In my neck of the woods (literally, I live where elk and deer roam across the road and through our yards), there are a whole lot of people who LOVE Toni Whitney's designs. Originally a painter, Toni now creates amazingly realistic animal portraits in fabric. Her kits and patterns are very popular here. I've quilted the elk portrait five times now.
The fabric pieces are fused, usually onto a stitched “frame” to surround the image. The first one handed to me had been blown up 50% over the original pattern size. A majestic presence! I've quilted the same elk twice more where it was used as a centerpiece for larger quilts to be used on a bed.
How do you quilt a realistic animal face? The first one of these designs that I saw in a show, was quilted with an outline stitch. Essentially, the stitch line sewed each little fabric piece down, and, of course, quilted the piece at the same time. But, that's not what I saw was needed to maintain the realistic feel that the designer so deliberately set down.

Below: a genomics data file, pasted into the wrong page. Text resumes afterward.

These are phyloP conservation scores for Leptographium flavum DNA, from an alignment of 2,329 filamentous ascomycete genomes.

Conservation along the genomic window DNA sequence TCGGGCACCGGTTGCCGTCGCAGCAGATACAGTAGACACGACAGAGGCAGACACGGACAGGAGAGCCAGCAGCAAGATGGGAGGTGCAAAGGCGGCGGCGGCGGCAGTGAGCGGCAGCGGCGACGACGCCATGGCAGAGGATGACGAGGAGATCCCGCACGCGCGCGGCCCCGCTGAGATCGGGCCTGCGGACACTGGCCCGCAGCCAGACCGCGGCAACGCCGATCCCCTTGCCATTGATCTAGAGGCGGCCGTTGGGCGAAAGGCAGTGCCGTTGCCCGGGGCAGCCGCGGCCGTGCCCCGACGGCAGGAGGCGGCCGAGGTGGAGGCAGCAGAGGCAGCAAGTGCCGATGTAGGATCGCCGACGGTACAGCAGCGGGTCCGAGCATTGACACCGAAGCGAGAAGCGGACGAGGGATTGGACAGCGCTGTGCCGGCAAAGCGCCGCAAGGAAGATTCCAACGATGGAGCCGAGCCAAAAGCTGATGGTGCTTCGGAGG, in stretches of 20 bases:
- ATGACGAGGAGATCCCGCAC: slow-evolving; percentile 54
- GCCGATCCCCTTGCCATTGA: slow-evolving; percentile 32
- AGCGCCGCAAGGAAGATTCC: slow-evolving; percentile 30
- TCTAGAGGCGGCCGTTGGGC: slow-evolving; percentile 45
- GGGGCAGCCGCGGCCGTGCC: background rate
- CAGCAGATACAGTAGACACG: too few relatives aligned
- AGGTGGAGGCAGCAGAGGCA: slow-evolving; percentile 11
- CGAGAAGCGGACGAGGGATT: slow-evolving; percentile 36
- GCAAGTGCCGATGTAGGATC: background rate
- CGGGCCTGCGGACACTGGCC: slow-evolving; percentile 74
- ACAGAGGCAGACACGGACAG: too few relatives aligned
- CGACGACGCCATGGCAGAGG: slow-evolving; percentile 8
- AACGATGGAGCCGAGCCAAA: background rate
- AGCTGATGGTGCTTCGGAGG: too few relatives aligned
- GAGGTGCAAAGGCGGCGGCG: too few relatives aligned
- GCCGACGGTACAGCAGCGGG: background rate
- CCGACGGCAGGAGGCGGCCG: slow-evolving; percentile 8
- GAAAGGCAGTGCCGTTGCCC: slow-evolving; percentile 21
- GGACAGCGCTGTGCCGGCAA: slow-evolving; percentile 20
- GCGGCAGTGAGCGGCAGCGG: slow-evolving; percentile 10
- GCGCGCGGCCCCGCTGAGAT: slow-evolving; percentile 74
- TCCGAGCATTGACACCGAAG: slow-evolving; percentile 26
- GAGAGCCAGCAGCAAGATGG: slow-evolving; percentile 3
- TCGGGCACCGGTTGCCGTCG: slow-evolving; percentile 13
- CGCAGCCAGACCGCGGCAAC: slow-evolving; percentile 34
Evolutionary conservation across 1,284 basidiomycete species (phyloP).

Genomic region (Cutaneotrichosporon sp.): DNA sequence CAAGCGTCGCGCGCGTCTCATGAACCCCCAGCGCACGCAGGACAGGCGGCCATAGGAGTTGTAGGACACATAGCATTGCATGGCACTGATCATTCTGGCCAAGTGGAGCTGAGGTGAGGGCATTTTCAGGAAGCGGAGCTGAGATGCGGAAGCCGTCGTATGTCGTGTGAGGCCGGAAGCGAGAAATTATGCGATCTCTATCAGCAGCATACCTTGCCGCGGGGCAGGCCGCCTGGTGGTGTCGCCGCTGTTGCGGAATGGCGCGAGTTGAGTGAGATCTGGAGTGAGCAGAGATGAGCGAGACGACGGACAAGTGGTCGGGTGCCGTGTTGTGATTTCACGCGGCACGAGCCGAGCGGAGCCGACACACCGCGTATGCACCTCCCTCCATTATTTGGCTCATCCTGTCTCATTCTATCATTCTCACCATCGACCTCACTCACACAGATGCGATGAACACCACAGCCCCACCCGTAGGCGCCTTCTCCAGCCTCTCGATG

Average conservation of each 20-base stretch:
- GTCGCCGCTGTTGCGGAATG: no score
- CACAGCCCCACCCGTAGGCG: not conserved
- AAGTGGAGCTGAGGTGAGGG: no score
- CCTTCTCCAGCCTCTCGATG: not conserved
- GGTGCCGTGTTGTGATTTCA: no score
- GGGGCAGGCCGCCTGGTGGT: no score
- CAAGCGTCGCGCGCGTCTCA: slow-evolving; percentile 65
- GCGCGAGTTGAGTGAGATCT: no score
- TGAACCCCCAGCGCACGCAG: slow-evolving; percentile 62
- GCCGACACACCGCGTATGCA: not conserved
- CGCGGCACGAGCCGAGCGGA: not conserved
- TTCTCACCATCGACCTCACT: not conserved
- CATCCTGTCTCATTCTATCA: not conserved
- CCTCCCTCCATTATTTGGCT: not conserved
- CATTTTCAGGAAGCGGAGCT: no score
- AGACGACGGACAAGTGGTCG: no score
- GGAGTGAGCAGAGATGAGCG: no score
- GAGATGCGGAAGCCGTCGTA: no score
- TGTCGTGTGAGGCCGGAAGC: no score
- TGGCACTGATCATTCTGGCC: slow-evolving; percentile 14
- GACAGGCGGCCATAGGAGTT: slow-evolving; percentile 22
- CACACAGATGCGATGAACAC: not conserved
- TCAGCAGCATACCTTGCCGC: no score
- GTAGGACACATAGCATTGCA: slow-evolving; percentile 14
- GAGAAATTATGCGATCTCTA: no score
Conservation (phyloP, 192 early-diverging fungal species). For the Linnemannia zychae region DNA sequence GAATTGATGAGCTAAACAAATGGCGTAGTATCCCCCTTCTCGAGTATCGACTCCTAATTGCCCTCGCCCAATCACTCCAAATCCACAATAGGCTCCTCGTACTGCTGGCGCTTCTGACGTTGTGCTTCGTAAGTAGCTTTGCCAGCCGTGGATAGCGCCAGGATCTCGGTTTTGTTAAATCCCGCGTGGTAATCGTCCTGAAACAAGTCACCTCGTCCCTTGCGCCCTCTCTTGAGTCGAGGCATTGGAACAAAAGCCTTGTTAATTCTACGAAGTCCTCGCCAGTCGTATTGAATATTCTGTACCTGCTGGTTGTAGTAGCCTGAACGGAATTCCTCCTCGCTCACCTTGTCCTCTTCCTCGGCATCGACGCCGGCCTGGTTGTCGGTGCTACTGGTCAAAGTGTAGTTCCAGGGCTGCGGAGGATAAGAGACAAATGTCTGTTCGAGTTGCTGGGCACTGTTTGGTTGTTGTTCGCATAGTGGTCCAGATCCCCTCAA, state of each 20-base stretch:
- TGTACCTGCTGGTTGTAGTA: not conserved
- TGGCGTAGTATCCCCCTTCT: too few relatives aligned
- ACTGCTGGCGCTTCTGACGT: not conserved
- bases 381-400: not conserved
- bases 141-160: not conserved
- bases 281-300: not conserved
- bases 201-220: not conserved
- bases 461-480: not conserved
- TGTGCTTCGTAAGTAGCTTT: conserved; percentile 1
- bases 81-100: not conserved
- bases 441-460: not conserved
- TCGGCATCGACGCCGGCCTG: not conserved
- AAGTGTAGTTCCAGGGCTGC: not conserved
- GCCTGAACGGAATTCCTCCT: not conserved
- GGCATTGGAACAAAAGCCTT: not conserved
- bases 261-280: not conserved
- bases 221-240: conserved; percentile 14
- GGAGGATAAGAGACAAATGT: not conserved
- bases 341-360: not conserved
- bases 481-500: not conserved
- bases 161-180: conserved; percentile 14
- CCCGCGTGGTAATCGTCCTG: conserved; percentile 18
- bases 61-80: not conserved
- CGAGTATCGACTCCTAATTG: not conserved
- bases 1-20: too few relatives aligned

So, I flowed the quilting lines along what I saw as the natural “fur” flow of the animal. I say “fur” although I mean also the mane of the horse, as well as the natural hairs that cover the animals' faces.
The quilting is done in long and short “lazy S” shapes, sometimes flowing off the edge of a fabric piece just a bit, to blur the hard cut edges.
I have a whole lot of appreciation for the makers of these quilts. Tiny pattern pieces are laid out on fabric, watching to take advantage of the natural flow of the design in the fabric. Fabrics are chosen to create the highlights and shadows that make these pieces look so true to life. Then, tiny little edges are cut, moving scissors back and forth until their fingers must hurt. All these little pieces are laid out according to the pattern. Lots of time consuming stuff here!
And, here is Jezebel, wearing her First Place and Exemplary Machine Quilting ribbons from the recent Arizona Quilters Guild show. My customer and I are quite proud of her!
“There are only two ways to live your life. One is as though nothing were a miracle. The other is as though everything were a miracle.” Albert Einstein